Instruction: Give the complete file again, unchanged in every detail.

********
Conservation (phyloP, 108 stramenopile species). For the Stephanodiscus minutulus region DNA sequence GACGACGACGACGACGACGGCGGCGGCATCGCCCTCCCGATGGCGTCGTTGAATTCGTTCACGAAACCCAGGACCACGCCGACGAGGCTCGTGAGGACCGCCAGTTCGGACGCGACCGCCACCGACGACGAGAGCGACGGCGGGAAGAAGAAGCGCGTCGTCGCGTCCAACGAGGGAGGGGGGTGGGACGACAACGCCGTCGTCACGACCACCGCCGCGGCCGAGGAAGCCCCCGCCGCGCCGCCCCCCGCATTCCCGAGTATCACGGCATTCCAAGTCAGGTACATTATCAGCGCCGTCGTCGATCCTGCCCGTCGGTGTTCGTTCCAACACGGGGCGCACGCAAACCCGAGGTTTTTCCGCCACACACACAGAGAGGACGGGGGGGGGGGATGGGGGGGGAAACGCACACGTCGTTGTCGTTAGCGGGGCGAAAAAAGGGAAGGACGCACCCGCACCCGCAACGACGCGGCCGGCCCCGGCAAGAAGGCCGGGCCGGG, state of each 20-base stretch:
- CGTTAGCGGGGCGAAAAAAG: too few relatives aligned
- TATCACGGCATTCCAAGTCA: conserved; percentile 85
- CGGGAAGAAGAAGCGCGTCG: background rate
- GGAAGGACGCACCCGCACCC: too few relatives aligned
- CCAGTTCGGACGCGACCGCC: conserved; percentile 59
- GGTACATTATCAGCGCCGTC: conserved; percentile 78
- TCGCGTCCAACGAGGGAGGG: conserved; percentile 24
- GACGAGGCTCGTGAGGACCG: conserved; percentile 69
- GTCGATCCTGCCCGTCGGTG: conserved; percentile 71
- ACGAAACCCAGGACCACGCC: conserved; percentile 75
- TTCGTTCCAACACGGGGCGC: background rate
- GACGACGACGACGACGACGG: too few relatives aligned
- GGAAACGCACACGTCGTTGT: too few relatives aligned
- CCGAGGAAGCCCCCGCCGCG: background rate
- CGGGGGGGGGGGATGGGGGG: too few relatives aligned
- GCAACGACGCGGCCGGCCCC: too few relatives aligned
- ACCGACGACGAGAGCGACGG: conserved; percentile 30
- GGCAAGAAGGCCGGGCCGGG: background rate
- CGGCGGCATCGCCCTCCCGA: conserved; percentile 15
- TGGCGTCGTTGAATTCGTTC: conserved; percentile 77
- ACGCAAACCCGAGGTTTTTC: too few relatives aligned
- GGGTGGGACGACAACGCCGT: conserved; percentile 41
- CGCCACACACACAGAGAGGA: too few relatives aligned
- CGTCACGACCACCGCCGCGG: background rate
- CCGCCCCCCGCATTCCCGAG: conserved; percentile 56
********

Conservation (phyloP, 108 stramenopile species). For the Stephanodiscus minutulus region DNA sequence GACGACGACGACGACGACGGCGGCGGCATCGCCCTCCCGATGGCGTCGTTGAATTCGTTCACGAAACCCAGGACCACGCCGACGAGGCTCGTGAGGACCGCCAGTTCGGACGCGACCGCCACCGACGACGAGAGCGACGGCGGGAAGAAGAAGCGCGTCGTCGCGTCCAACGAGGGAGGGGGGTGGGACGACAACGCCGTCGTCACGACCACCGCCGCGGCCGAGGAAGCCCCCGCCGCGCCGCCCCCCGCATTCCCGAGTATCACGGCATTCCAAGTCAGGTACATTATCAGCGCCGTCGTCGATCCTGCCCGTCGGTGTTCGTTCCAACACGGGGCGCACGCAAACCCGAGGTTTTTCCGCCACACACACAGAGAGGACGGGGGGGGGGGATGGGGGGGGAAACGCACACGTCGTTGTCGTTAGCGGGGCGAAAAAAGGGAAGGACGCACCCGCACCCGCAACGACGCGGCCGGCCCCGGCAAGAAGGCCGGGCCGGG, state of each 20-base stretch:
- CGTTAGCGGGGCGAAAAAAG: too few relatives aligned
- TATCACGGCATTCCAAGTCA: conserved; percentile 85
- CGGGAAGAAGAAGCGCGTCG: background rate
- GGAAGGACGCACCCGCACCC: too few relatives aligned
- CCAGTTCGGACGCGACCGCC: conserved; percentile 59
- GGTACATTATCAGCGCCGTC: conserved; percentile 78
- TCGCGTCCAACGAGGGAGGG: conserved; percentile 24
- GACGAGGCTCGTGAGGACCG: conserved; percentile 69
- GTCGATCCTGCCCGTCGGTG: conserved; percentile 71
- ACGAAACCCAGGACCACGCC: conserved; percentile 75
- TTCGTTCCAACACGGGGCGC: background rate
- GACGACGACGACGACGACGG: too few relatives aligned
- GGAAACGCACACGTCGTTGT: too few relatives aligned
- CCGAGGAAGCCCCCGCCGCG: background rate
- CGGGGGGGGGGGATGGGGGG: too few relatives aligned
- GCAACGACGCGGCCGGCCCC: too few relatives aligned
- ACCGACGACGAGAGCGACGG: conserved; percentile 30
- GGCAAGAAGGCCGGGCCGGG: background rate
- CGGCGGCATCGCCCTCCCGA: conserved; percentile 15
- TGGCGTCGTTGAATTCGTTC: conserved; percentile 77
- ACGCAAACCCGAGGTTTTTC: too few relatives aligned
- GGGTGGGACGACAACGCCGT: conserved; percentile 41
- CGCCACACACACAGAGAGGA: too few relatives aligned
- CGTCACGACCACCGCCGCGG: background rate
- CCGCCCCCCGCATTCCCGAG: conserved; percentile 56